Anjali Sud shortened the content on Vimeo and spoke directly to the customers, “You were starting to see the signals that businesses were looking to use videos. It wasn’t happening at the scale because it was too hard, but it was a real desire. Ultimately, those signals led Vimeo to double down on the [B2B] strategy.”
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Interview Vimeo CEO Anjali SAASPierceProtocol
Erik Roth, who leads McKinsey’s innovation work globally, talks with Anjali Sub about her struggle and strategies to reinvent Vimeo. Here are some of the focused points of the room podcast. The edited script of the podcast is following;
Erik Roth: Can you first explain what exactly is and does?
Anjali Sud: Vimeo is the world’s largest professional video platform and community. We are not competitors of youtube. We are not viewing the destination. We are a platform that helps content creators to create and distribute videos anywhere on the internet. We think of ourselves as the mission control powering every professional team that wants to communicate using video. As you can imagine, that has become more relevant during the pandemic.
Erik Roth: What results of those early investments were your board most excited about?
Anjali Sud: The standards outputs such as subscribers, booking, and revenue numbers were important, of course. But the stat everybody rallied around was customer satisfaction. We can doubt it by having a small team spend a year building products. If you believe the future market will be big and you can build things to delight customers, you can figure out the rest: pricing, how to go to market, and how to drive revenue. That was the galvanizing turning point for us.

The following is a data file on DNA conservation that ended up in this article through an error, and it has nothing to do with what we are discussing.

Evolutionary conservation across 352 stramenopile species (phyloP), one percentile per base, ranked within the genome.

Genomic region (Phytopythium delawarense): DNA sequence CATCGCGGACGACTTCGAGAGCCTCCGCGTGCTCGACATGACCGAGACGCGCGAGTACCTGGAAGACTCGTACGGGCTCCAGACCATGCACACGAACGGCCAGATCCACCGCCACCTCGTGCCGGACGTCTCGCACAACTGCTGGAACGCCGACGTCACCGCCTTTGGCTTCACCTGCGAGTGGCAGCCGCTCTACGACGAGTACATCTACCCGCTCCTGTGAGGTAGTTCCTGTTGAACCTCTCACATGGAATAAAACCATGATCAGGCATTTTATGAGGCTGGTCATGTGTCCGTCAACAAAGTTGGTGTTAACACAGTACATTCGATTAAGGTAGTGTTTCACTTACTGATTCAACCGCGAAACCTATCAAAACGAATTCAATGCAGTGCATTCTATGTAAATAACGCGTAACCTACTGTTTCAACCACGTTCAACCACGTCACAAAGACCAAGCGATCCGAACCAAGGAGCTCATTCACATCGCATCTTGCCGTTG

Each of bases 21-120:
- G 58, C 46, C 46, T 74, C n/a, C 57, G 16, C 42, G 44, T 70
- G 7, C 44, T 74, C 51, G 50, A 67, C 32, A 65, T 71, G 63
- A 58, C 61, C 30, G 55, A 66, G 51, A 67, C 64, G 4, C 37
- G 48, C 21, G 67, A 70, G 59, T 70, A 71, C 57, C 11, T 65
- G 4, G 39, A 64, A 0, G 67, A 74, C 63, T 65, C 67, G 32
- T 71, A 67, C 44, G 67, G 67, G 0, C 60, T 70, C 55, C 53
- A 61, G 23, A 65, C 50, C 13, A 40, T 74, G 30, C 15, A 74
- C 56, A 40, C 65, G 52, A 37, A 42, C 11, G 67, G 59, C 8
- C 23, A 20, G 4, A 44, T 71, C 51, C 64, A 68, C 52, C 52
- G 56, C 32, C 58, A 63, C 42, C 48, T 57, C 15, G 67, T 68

Erik Roth: What are the biggest lessons you learned along the way?
Anjali Sud: One is to look where others aren’t looking. I was able to champion our strategy today, and I think Vimeo has been successful at that strategy because what about all the businesses that need a video to communicate? It wasn’t sexy, but it allowed us not to execute perfectly at the outset. We could throw things against the wall because nobody was focused on the market.
Another lesson would be to move fast. Everyone says that, but I have never once looked back and thought. “Wow, I moved fast.” I always think, “I moved too slowly. I wish I had made the decision earlier.” As organization scales, you add too many structures and communication layers, and they slow you down. For me, this is a worry as Vimeo scales.
Erik Roth: Last question, what keeps you up at night?
Anjali Sud: I have been in positions where existential business questions kept me up at night. Do we have the right strategy? I am happy to say I no longer think about that. What keeps me up at night is execution and, within that, focus. Because when you are in a market like ours, at a time like now, the opportunity is huge. But I worry about too many destructions.
Anjali Sud Awards and Accolades
The New York Women in Film and Television awarded Anjali Sud a Muse Award. The World Economic Forum also awarded her the Young Global Leader award. Anjali Sud was named 14 number on Fortune’s 2018 40 under 40 list.
Note: Bro interview (between Erik Roth and Anjali Sud) is a podcast script and might seem like you plagiarized because I just found the same content on many websites.